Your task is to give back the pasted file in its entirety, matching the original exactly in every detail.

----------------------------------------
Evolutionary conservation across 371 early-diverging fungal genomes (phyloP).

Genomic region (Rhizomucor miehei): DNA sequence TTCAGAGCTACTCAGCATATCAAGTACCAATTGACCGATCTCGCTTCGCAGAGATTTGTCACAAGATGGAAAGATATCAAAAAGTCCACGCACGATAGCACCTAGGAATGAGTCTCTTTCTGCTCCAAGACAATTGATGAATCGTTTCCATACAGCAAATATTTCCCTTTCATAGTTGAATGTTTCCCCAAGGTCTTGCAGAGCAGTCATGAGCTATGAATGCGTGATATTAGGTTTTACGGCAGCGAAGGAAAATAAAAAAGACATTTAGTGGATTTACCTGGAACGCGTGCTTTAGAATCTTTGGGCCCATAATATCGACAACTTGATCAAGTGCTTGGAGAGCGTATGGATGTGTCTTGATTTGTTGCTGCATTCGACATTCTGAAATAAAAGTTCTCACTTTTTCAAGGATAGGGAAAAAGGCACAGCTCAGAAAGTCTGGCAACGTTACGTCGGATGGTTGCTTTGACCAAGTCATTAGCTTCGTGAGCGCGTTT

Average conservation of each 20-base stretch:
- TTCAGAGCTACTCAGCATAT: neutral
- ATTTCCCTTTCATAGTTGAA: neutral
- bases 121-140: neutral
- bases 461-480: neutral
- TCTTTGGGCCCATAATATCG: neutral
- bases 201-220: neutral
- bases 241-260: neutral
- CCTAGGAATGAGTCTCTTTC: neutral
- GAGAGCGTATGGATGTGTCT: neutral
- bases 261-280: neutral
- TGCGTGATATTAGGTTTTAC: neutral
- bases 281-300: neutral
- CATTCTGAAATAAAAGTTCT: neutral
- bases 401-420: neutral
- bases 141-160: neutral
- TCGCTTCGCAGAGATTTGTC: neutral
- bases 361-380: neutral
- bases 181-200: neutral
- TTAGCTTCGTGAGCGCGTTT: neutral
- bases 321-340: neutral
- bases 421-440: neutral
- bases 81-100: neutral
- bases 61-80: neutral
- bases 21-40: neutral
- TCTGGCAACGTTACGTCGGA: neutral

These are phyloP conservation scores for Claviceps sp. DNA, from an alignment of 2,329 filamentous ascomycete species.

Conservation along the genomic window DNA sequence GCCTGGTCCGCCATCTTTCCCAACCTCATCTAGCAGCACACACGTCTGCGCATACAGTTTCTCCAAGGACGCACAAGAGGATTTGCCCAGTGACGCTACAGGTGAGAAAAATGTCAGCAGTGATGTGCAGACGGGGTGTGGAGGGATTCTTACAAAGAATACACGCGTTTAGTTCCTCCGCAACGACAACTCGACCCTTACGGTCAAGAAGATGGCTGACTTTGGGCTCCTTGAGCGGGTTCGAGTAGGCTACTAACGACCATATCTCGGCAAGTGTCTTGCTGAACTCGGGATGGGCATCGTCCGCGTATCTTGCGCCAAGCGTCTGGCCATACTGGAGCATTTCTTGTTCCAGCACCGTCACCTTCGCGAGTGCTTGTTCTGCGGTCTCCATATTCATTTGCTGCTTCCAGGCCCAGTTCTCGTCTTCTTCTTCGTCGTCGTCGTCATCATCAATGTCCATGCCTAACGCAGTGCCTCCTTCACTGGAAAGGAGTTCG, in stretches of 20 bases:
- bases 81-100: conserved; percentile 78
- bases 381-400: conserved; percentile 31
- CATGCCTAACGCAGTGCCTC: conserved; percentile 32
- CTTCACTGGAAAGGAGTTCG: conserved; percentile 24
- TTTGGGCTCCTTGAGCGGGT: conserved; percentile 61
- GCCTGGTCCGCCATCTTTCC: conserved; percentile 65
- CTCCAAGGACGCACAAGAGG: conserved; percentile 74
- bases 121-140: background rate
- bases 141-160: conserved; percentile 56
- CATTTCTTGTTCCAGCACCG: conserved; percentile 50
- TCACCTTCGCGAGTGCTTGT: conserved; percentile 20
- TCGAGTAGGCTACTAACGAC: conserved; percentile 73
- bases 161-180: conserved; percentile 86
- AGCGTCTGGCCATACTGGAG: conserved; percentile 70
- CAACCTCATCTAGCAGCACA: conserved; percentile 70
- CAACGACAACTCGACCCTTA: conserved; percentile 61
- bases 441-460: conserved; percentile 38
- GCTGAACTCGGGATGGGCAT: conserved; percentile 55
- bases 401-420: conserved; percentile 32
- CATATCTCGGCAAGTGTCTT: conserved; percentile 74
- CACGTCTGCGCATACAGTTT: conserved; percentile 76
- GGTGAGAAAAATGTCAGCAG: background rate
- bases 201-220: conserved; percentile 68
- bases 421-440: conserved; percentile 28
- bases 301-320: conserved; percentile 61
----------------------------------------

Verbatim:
Evolutionary conservation across 371 early-diverging fungal genomes (phyloP).

Genomic region (Rhizomucor miehei): DNA sequence TTCAGAGCTACTCAGCATATCAAGTACCAATTGACCGATCTCGCTTCGCAGAGATTTGTCACAAGATGGAAAGATATCAAAAAGTCCACGCACGATAGCACCTAGGAATGAGTCTCTTTCTGCTCCAAGACAATTGATGAATCGTTTCCATACAGCAAATATTTCCCTTTCATAGTTGAATGTTTCCCCAAGGTCTTGCAGAGCAGTCATGAGCTATGAATGCGTGATATTAGGTTTTACGGCAGCGAAGGAAAATAAAAAAGACATTTAGTGGATTTACCTGGAACGCGTGCTTTAGAATCTTTGGGCCCATAATATCGACAACTTGATCAAGTGCTTGGAGAGCGTATGGATGTGTCTTGATTTGTTGCTGCATTCGACATTCTGAAATAAAAGTTCTCACTTTTTCAAGGATAGGGAAAAAGGCACAGCTCAGAAAGTCTGGCAACGTTACGTCGGATGGTTGCTTTGACCAAGTCATTAGCTTCGTGAGCGCGTTT

Average conservation of each 20-base stretch:
- TTCAGAGCTACTCAGCATAT: neutral
- ATTTCCCTTTCATAGTTGAA: neutral
- bases 121-140: neutral
- bases 461-480: neutral
- TCTTTGGGCCCATAATATCG: neutral
- bases 201-220: neutral
- bases 241-260: neutral
- CCTAGGAATGAGTCTCTTTC: neutral
- GAGAGCGTATGGATGTGTCT: neutral
- bases 261-280: neutral
- TGCGTGATATTAGGTTTTAC: neutral
- bases 281-300: neutral
- CATTCTGAAATAAAAGTTCT: neutral
- bases 401-420: neutral
- bases 141-160: neutral
- TCGCTTCGCAGAGATTTGTC: neutral
- bases 361-380: neutral
- bases 181-200: neutral
- TTAGCTTCGTGAGCGCGTTT: neutral
- bases 321-340: neutral
- bases 421-440: neutral
- bases 81-100: neutral
- bases 61-80: neutral
- bases 21-40: neutral
- TCTGGCAACGTTACGTCGGA: neutral

These are phyloP conservation scores for Claviceps sp. DNA, from an alignment of 2,329 filamentous ascomycete species.

Conservation along the genomic window DNA sequence GCCTGGTCCGCCATCTTTCCCAACCTCATCTAGCAGCACACACGTCTGCGCATACAGTTTCTCCAAGGACGCACAAGAGGATTTGCCCAGTGACGCTACAGGTGAGAAAAATGTCAGCAGTGATGTGCAGACGGGGTGTGGAGGGATTCTTACAAAGAATACACGCGTTTAGTTCCTCCGCAACGACAACTCGACCCTTACGGTCAAGAAGATGGCTGACTTTGGGCTCCTTGAGCGGGTTCGAGTAGGCTACTAACGACCATATCTCGGCAAGTGTCTTGCTGAACTCGGGATGGGCATCGTCCGCGTATCTTGCGCCAAGCGTCTGGCCATACTGGAGCATTTCTTGTTCCAGCACCGTCACCTTCGCGAGTGCTTGTTCTGCGGTCTCCATATTCATTTGCTGCTTCCAGGCCCAGTTCTCGTCTTCTTCTTCGTCGTCGTCGTCATCATCAATGTCCATGCCTAACGCAGTGCCTCCTTCACTGGAAAGGAGTTCG, in stretches of 20 bases:
- bases 81-100: conserved; percentile 78
- bases 381-400: conserved; percentile 31
- CATGCCTAACGCAGTGCCTC: conserved; percentile 32
- CTTCACTGGAAAGGAGTTCG: conserved; percentile 24
- TTTGGGCTCCTTGAGCGGGT: conserved; percentile 61
- GCCTGGTCCGCCATCTTTCC: conserved; percentile 65
- CTCCAAGGACGCACAAGAGG: conserved; percentile 74
- bases 121-140: background rate
- bases 141-160: conserved; percentile 56
- CATTTCTTGTTCCAGCACCG: conserved; percentile 50
- TCACCTTCGCGAGTGCTTGT: conserved; percentile 20
- TCGAGTAGGCTACTAACGAC: conserved; percentile 73
- bases 161-180: conserved; percentile 86
- AGCGTCTGGCCATACTGGAG: conserved; percentile 70
- CAACCTCATCTAGCAGCACA: conserved; percentile 70
- CAACGACAACTCGACCCTTA: conserved; percentile 61
- bases 441-460: conserved; percentile 38
- GCTGAACTCGGGATGGGCAT: conserved; percentile 55
- bases 401-420: conserved; percentile 32
- CATATCTCGGCAAGTGTCTT: conserved; percentile 74
- CACGTCTGCGCATACAGTTT: conserved; percentile 76
- GGTGAGAAAAATGTCAGCAG: background rate
- bases 201-220: conserved; percentile 68
- bases 421-440: conserved; percentile 28
- bases 301-320: conserved; percentile 61